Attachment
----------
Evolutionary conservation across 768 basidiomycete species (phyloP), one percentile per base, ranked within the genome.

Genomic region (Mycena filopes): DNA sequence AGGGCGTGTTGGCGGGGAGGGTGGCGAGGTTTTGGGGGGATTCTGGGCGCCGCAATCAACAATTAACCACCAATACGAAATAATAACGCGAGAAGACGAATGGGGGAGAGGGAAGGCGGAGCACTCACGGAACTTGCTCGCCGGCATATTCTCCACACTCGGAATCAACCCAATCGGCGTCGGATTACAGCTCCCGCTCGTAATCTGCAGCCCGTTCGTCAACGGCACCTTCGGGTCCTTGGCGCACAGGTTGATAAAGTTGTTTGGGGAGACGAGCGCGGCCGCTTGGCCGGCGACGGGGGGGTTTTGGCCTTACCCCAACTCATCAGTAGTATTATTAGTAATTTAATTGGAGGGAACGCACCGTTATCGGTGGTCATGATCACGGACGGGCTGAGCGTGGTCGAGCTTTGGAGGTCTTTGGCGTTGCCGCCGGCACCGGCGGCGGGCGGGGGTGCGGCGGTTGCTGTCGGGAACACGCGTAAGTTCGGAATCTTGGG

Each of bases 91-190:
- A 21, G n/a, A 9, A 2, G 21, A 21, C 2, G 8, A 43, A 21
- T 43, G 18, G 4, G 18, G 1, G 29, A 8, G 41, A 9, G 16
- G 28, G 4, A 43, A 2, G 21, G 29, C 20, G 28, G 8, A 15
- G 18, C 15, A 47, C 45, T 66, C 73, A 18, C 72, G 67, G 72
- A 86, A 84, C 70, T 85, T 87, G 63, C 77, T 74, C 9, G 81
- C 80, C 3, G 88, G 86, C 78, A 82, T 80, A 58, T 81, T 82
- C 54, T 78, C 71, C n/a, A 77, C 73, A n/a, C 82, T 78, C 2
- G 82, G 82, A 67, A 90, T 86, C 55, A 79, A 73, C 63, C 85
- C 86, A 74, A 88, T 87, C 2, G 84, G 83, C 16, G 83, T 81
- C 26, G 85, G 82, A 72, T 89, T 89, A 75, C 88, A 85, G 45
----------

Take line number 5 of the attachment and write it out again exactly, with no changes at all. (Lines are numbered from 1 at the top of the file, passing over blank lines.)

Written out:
- T 43, G 18, G 4, G 18, G 1, G 29, A 8, G 41, A 9, G 16